Volunteers are in the news for actively working in communities hard-hit by natural disasters and political unrest. We have seen so many amazing examples of the impact that volunteers can make, and it’s worth learning more about what that impact looks like for ourselves and in our communities.

The Bureau of Labor Statistics tells us that a quarter of Americansvolunteered through an organization in 2015, the last time BLS conducted a comprehensive study. In the Dallas-Fort Worth market, where I live, we have a slightly higher volunteerism rate at 27.5%. The American city with the highest volunteer rate is Minneapolis at 37.1% and the lowest is Miami/Fort Lauderdale at 13.4%. (You can see where your city ranked here.)

So why should we care? There are a couple of important reasons. First, there are not enough paid staff to address all the needs of our communities. Second, the well-being of people is positively impacted when they volunteer. In other words, we all win. It’s as simple as that.

What does the organization get? It runs! It can accomplish its mission. It has the people it needs to do the necessary work and provide its services to those who could not otherwise access them. According to the National Council of Nonprofits, many organizations run with
no paid staff at all, which makes volunteers essential to their mission.

As volunteers, what do we get out of it? I began to think more about this after organizing a volunteer day at a local food pantry for my Toastmasters group several years ago. There were three leadership skills that stood out to me after this experience. The first is flexibility, a skill that serves volunteers and leaders well. When you volunteer, the supplies, the number of people who are there to help out and the funding can all change rapidly, though the mission remains the same. The second leadership skill that shows up in volunteering is problem-solving. I found in an elementary school where I volunteered required a lot of problem-solving just to be able to help the kids with math that didn’t look like any math I learned at their age. Finally, our ability to take initiative grows when we volunteer. Seeing what is needed in the moment and acting on that need is essential as a volunteer and as a leader.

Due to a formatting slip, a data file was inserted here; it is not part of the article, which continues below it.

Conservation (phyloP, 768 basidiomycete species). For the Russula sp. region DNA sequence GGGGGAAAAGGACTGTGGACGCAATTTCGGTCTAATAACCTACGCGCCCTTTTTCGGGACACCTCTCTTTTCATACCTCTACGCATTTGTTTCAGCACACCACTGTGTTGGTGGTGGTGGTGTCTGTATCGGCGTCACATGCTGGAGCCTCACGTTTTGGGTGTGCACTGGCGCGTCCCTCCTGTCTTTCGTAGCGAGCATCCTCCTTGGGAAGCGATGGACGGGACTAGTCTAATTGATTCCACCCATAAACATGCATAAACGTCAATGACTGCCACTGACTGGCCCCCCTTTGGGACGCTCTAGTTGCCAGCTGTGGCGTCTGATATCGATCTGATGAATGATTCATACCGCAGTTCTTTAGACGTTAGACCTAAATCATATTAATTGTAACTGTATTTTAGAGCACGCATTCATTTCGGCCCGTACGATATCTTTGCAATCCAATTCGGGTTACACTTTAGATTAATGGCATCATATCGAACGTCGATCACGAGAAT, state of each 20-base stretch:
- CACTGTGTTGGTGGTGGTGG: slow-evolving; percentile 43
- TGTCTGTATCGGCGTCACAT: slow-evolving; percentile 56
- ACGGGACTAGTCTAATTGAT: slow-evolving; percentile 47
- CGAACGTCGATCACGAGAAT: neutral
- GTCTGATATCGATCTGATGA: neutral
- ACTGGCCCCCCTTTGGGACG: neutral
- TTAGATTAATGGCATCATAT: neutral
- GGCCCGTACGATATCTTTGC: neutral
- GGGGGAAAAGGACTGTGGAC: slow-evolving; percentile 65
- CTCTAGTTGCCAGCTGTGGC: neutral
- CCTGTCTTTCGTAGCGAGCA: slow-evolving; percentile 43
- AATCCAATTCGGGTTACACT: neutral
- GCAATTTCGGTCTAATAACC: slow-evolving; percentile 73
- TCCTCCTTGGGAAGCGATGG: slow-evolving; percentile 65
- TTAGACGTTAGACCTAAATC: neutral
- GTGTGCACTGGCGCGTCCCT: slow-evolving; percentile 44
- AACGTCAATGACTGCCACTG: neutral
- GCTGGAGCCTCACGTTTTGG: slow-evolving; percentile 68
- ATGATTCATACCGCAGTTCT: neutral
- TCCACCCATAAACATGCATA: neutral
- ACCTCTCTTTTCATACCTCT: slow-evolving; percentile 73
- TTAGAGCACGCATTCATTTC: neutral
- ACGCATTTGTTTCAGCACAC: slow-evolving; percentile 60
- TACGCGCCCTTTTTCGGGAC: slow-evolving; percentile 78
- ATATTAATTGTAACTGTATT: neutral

Additionally, there is research that suggests volunteering is good for us in other ways. In a paper published by Harvard Health, authors noted that volunteers benefit from something they call the “happiness effect.” It turns out that weekly volunteering leads to happiness levels comparable to a life-changing salary boost.

This same Harvard Health paper also points out that, ultimately, volunteering helps the community. When people work together in a volunteer capacity they begin to build social connections based on shared values, all of which work in favor of a stronger, more connected community. And the actual work done by volunteers is often directly related to the health of the people, animals and organizations in the community. This improves the positive environment for all.

With so many benefits resulting from volunteering, the obvious question is, “Why don’t more people engage in volunteerism?” PTO Today suggests that it is, at least in part, because the volunteer opportunity does not speak to what they value. “Giving back” may not be meaningful to someone. But, meeting new people or getting to hang out in the art museum every Saturday may offer a valuable enough experience to entice participation. Linking volunteer opportunities to what you value is a great motivator. So is the mere act of asking someone to join you at your favorite nonprofit.

A common reason people give for not volunteering is lack of time. While this is a real issue, many times it can be overcome. As I mentioned earlier, people volunteer for personal reasons and often “I don’t have time” may be a euphemism for “I don’t know what I can do” or “Nobody has asked.” Some of the responsibility for clarity and connection lies with the nonprofit and some with the would-be volunteer. Nonprofits are beginning to revise expectations for volunteers to reduce complexity and time required for service.

Individuals may want to start by leveraging time you already spend with loved ones. Out for a bike ride or walk with your family? Take bags and pick up trash along the route. Or you may want to take a Saturday afternoon to visit a nursing home or plant flowers in a community garden as a group. Great family time is not the only benefit of this approach. Data suggests children learn critical life skills and are less likely to engage in at-risk behaviors when they volunteer at a young age.

Volunteering is the right thing to do for so many reasons: for your community, for your health, for your leadership development. Search online or in your community for service opportunities that suit your schedule and values. In spite of the stress of life and the lack of time — or maybe because of it — get out there and volunteer. Do good, feel happier, build relationships, learn new skills and have an impact on something important to you.

This article was originally published on Forbes and appears here with permission


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